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Key market-based indicators point to more growth and higher inflation

Relying on government statistics to track the fundamentals of the economy is a lot like driving by looking in the rear view mirror—and a foggy one at that. The data comes with an unavoidable and sometimes significant delay, it is often manipulated and estimated, and many series are subject to substantial revision long after the fact. That's why it can be more rewarding to watch market-based indicators (i.e., prices), since they reflect real-time information, and they incorporate the collective knowledge and decisions of hundreds of millions of economic actors with access to every conceivable piece of information.

What follows is a quick review of the status and significance of a variety of market-based indicators that I think are important, in no particular order.

Virtually all commodity prices are rising, and have been rising since early last year. Several broad-based indices of non-energy commodity prices are now at or close to all-time highs. This is good evidence that global economies are growing—demand is outstripping supply— and it likely also reflects the fact that most central banks are being very generous with the supply of money: money is cheap just about everywhere. Cheap money makes it easy to engage in commodity speculation, and it also makes investments in tangible goods more attractive, since they provide a hedge against easy money turning into an unexpectedly large rise in inflation.

The first of the charts above is an index of non-energy, industrial spot commodity prices. Only half of its components have related futures contracts, so it is insulated to a degree from commodity price speculation. The second and third charts show industrial metals prices, and their strength makes a good case for global construction and manufacturing activity being strong. The fourth chart shows the relatively obscure prices of textiles, which have been unusually strong of late. With so much evidence of rising prices, it's very hard to escape the conclusion that the global economy is growing and inflation pressures are rising.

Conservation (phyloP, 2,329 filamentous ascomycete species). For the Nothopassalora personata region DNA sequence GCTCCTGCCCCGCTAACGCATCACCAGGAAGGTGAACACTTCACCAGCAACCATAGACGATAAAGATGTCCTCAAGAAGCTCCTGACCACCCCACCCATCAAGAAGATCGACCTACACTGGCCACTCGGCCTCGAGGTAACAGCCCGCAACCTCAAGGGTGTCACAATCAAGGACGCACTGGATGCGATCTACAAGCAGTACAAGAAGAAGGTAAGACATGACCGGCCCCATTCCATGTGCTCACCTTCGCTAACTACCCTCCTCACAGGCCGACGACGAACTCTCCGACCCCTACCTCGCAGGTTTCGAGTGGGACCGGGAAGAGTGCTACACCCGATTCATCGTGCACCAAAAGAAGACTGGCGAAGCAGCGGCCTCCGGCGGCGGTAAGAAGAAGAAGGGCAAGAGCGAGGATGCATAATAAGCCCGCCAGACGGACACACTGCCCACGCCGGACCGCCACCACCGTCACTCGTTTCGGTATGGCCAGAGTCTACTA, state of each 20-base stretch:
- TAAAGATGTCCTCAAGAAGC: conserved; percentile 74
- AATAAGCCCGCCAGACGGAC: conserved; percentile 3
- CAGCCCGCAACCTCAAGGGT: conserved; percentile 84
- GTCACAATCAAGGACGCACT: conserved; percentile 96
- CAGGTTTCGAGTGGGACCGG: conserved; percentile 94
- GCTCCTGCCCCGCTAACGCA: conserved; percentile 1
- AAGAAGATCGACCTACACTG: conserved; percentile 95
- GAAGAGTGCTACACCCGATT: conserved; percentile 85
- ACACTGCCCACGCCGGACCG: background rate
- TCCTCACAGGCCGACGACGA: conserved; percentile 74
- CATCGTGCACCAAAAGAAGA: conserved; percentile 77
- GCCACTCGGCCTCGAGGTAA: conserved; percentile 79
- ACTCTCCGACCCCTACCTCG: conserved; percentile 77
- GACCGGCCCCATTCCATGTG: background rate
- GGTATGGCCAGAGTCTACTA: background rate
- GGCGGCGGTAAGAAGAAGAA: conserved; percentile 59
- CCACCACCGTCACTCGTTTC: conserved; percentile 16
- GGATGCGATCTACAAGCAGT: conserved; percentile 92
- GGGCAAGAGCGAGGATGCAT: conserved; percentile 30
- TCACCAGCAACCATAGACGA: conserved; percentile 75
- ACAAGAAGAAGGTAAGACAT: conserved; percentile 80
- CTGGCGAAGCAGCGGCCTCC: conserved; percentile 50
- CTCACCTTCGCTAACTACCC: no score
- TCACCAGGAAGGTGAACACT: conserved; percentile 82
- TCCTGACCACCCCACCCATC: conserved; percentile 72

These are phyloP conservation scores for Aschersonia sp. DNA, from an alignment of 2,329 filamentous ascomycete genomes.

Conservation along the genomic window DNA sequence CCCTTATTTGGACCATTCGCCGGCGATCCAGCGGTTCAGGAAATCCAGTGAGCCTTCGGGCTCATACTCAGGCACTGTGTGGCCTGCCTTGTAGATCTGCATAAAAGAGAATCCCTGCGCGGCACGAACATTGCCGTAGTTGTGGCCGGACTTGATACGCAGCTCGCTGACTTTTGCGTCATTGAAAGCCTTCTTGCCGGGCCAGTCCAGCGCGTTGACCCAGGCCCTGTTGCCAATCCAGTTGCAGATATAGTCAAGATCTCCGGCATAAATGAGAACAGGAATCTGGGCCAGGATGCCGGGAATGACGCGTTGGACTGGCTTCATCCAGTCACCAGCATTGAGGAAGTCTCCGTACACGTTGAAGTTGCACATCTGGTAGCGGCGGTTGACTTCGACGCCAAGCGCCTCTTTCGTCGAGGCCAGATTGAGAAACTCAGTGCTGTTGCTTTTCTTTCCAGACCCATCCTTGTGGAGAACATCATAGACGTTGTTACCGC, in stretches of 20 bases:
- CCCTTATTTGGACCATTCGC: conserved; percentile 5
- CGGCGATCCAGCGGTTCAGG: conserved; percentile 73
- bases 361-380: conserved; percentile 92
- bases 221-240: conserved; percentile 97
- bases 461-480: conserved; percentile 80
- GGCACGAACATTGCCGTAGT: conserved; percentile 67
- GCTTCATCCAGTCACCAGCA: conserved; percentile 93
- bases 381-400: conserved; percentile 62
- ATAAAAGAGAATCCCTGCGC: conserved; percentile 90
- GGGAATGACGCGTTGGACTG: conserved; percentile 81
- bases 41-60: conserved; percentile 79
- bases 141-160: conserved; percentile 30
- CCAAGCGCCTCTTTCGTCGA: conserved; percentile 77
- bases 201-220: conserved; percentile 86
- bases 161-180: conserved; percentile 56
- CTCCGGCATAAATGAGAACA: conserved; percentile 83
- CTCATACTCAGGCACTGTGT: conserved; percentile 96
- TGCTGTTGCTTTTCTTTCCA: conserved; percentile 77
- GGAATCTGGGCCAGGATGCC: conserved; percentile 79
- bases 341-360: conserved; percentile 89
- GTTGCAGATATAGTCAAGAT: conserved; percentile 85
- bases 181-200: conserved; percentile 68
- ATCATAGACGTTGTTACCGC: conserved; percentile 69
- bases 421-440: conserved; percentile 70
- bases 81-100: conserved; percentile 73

Gold is only a few dollars shy of its all-time high, and has been in a rising trend for almost 10 years. It cannot be a coincidence that gold began rising only a few weeks after the Fed surprised the world in early 2001 by cutting the funds rate in response to a weakening economy—and then ended up slashing the funds rate from 6.5% to a mere 1.0% by the end of 2003, where it stayed for an entire year. Easy money got the gold rally going, and easy money has sustained the rally ever since. Gold is telling us that the dollar is likely to suffer a significant loss of purchasing power in the future due to overly-easy monetary policy.

The dollar began declining about a year after gold started rising, and gold has been a good leading indicator of the declining purchasing power of the dollar against other currencies ever since. It is not unreasonable to think that the dollar's huge loss of purchasing power against gold, commodities, and other currencies will eventually be reflected in rising prices of the goods and services that make up the consumer price index. Today the dollar is about 13% above its all-time low in nominal terms, relative to a basket of major currencies. On an inflation-adjusted basis and relative to a large basket of trade-weighted currencies, the dollar is at or very near its all-time low. The dollar is weak no matter how you measure it relative to other currencies, and it's recent upward blip was mostly due to concerns about the euro. This weakness suggests a variety of observations: the Fed is effectively easier than most other central banks; there is an abundance of dollars in the world relative to the world's demand for dollars; confidence in the future of the U.S. economy is low; and many other economies have better prospects than we do.

The implied volatility of an option contract is a good measure of how much the market values the risk-reducing properties of owning options. This in turn makes implied volatility a good measure of the market's risk aversion: high implied volatility implies a lot of risk aversion, while low implied volatility suggests the market is very happy to take on risk. Similarly, implied option volatility can be used as a gauge of systemic risk, since it is reasonable to assume that people are willing to pay a lot for options at a time when systemic risk is high or people perceive it to be high. As the above chart shows, the implied volatility of equity index options and Treasury note and bond options today is relatively low, after soaring to unprecedented heights at the peak of the Lehman crisis in late 2008—a time when many believed that global financial markets were on the verge of a meltdown. The big decline in implied volatility is good indicator that markets have become much less risk-averse, and that systemic risk has declined significantly. We're still not back to normal levels, however, which suggests lingering concerns on the part of investors, and that in turn suggests that the equity valuations are not unreasonable high (euphoric price rises often occur when implied volatility is very low and risk aversion is almost nonexistent).